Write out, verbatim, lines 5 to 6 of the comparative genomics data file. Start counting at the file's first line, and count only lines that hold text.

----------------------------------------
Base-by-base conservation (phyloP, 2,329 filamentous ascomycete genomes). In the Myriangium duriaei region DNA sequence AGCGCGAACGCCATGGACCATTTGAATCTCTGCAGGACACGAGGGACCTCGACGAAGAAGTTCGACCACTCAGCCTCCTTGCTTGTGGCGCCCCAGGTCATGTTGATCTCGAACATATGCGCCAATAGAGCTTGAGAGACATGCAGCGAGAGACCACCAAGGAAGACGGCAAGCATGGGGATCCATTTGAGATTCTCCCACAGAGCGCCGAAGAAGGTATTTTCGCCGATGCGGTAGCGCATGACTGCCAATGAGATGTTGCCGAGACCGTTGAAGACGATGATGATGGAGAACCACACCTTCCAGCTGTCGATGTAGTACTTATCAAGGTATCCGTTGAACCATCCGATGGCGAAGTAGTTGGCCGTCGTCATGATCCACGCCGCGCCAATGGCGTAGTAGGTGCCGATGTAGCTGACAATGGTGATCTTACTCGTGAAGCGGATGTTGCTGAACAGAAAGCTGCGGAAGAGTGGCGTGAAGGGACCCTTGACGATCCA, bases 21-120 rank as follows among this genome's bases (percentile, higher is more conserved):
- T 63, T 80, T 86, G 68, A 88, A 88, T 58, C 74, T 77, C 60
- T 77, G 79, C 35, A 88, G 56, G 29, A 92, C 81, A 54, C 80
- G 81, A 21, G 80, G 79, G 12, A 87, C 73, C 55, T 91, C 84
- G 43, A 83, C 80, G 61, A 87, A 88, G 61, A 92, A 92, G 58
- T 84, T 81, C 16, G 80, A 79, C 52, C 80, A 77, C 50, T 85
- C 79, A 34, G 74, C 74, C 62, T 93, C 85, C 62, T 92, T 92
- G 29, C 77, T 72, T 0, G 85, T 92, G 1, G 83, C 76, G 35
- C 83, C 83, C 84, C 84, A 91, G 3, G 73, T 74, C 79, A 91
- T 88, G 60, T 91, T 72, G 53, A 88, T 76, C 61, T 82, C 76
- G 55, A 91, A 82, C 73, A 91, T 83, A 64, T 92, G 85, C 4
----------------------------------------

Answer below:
- G 43, A 83, C 80, G 61, A 87, A 88, G 61, A 92, A 92, G 58
- T 84, T 81, C 16, G 80, A 79, C 52, C 80, A 77, C 50, T 85